10. After you have made absolutely sure everything is aligned properly, turn the crank until the "E" on the exhaust cam ( right cam ) is aligned at the 12 o' clock position and aligned with the small dent on the belt backing plate. Then turn the engine clockwise until the "S" on the exhaust cog is facing that same dent on the backing plate.
11. Now you may plug all of your water passages and hoses, reconnect your battery, and though it is not advised but sometimes necessary, start the engine. Do not let it run long however, just long enough to make sure everything is running smoothly. If all is well, shut the engine down and make sure the belt is on the pulleys securely and that everything is still aligned as said in step 9, if not, refer back to step 6.
12. Now that everything is running well you may reverse the procedure and put everything back together. After reinstalling everything and starting the engine you may notice a tapping under the valve cover, do not be alarmed however, that is just lifter bleed down from the cams being turned over with no oil pressure. Simply drive the vehicle a few miles and it will eventually go away.
I hope this relieves the pressure on some of you that are trying to find the right way to do this, I have done it this way and I know it works, plus i have the schematics. If you have any questions feel free to post on this topic and ask away, I should be able to answer everything you need.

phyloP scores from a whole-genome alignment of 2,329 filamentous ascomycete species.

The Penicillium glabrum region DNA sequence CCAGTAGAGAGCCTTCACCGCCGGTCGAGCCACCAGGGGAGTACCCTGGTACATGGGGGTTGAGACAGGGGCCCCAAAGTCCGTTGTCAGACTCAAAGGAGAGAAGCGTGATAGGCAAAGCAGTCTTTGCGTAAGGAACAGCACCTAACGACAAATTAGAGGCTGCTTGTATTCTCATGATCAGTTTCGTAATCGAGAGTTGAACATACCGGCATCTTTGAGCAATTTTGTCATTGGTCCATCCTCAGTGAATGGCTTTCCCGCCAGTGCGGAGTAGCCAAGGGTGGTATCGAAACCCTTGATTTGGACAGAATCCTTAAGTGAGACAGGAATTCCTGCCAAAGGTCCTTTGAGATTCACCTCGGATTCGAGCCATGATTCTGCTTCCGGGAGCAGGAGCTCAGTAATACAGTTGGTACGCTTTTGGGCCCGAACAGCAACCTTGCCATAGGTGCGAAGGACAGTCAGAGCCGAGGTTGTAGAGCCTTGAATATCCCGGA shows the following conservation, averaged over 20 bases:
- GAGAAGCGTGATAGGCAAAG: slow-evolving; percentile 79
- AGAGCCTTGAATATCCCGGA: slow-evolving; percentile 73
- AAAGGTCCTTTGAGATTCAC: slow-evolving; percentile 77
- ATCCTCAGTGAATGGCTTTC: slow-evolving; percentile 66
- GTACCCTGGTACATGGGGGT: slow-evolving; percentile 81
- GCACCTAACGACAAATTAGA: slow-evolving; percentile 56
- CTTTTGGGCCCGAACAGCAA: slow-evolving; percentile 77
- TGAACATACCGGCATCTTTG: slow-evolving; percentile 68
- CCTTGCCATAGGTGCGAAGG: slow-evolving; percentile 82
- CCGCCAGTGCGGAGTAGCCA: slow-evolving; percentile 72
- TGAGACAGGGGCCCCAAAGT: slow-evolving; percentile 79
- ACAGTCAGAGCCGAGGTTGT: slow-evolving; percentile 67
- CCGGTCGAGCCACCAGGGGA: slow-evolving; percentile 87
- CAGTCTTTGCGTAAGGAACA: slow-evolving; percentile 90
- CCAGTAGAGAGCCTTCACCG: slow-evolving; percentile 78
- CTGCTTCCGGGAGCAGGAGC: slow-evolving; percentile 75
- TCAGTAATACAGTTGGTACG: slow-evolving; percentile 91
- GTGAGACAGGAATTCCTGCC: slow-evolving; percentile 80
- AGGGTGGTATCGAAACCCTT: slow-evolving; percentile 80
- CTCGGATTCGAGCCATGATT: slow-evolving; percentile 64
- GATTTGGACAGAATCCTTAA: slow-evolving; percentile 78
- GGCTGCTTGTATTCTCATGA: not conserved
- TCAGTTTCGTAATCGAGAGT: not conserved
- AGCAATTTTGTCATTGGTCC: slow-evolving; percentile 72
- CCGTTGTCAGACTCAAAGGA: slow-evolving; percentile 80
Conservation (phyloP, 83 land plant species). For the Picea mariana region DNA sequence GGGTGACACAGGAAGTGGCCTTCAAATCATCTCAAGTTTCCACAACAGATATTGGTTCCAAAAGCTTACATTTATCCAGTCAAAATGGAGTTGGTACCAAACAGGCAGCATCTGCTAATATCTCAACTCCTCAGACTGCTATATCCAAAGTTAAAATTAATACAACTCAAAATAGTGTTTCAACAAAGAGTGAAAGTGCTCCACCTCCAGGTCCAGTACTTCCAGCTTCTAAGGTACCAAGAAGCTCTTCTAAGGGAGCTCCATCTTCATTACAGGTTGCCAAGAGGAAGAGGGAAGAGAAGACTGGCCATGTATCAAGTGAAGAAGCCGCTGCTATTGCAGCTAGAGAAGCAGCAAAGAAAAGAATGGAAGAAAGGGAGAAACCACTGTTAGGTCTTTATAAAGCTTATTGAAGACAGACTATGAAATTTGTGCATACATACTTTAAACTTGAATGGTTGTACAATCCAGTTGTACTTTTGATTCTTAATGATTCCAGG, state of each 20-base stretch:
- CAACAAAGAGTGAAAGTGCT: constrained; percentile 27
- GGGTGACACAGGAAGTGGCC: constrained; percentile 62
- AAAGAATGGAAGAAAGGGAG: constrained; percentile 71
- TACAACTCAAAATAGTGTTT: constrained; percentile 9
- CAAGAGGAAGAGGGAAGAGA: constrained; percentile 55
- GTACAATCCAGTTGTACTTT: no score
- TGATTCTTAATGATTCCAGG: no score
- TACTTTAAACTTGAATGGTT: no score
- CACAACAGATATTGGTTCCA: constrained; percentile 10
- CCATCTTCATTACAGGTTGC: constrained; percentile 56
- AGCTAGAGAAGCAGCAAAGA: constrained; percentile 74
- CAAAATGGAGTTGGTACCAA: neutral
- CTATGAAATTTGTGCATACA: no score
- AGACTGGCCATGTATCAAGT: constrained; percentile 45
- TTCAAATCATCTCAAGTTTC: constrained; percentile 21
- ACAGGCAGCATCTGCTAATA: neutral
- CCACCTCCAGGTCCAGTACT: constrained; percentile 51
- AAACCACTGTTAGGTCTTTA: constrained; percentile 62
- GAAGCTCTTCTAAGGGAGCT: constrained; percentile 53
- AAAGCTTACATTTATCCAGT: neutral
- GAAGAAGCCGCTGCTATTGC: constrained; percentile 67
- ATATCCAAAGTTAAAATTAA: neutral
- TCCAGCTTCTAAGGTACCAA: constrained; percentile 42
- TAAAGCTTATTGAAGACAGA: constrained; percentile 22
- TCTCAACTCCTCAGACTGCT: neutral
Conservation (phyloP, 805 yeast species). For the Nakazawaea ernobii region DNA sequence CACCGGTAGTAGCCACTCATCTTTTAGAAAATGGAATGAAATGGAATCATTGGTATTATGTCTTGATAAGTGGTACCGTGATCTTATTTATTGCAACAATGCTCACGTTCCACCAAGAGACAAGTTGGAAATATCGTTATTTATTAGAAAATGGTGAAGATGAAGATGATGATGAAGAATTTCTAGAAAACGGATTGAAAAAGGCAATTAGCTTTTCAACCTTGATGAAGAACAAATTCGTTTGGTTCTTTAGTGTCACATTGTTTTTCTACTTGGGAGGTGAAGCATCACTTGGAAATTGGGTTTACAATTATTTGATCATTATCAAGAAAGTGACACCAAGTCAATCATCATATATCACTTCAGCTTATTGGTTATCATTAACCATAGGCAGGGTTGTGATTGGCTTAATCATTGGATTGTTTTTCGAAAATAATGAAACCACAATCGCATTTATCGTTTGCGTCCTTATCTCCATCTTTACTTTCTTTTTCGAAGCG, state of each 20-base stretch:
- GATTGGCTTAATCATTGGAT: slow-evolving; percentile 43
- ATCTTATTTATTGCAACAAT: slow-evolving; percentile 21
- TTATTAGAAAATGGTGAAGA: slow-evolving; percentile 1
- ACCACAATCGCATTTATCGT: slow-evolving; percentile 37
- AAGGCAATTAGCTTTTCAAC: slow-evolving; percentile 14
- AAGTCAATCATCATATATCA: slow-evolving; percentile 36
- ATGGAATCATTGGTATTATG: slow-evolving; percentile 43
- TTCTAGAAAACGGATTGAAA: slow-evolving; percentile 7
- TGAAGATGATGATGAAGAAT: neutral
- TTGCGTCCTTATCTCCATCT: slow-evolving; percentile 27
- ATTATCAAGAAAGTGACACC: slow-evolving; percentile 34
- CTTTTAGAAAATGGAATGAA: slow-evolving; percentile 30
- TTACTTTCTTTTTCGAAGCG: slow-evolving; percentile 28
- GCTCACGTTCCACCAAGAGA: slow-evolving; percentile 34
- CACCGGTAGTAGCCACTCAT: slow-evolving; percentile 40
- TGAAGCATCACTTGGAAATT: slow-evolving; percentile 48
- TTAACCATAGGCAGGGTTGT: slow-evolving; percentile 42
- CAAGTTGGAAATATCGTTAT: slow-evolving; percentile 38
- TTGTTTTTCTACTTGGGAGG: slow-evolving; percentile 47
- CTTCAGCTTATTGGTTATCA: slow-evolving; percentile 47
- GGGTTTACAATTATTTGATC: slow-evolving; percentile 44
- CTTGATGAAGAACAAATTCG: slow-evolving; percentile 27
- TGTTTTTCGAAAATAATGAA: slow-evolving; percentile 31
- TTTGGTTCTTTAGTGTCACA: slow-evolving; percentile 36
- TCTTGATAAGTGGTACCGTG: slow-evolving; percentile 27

would not perform step 11 and if everything is properly aligned it is not necessary anyway. Simply perform step 9 with manual rotation of the engine. This is all the shop manual recommends.

Oct 01, 2010 | 2002 Kia Sportage

3 Answers

Timing marks and aligning timing belt


the marks for th cams are on the tin stuff behind the gears study it for a bit and nyoull see them the mark for the crank pully is on the case onthe bottom of the crank pully just of to one side

Feb 27, 2010 | 1995 Nissan Pathfinder

1 Answer

When you change the water pump on a 90 corola 4-door sedan are there alignment marks to get the cams back "in-time" or is there a trick to it?


If you removed the timing belt to fit the new water pump then you have to reset the timing on camshafts/and bottom pully and ... the bottom pully has a mark on gear and casing and the KEYWAY should be dead straight up. and the camshafts have timing marks on the gears and casing behind the cover..
Have fun

Oct 07, 2009 | 1990 Toyota Corolla

1 Answer

Timing belt posision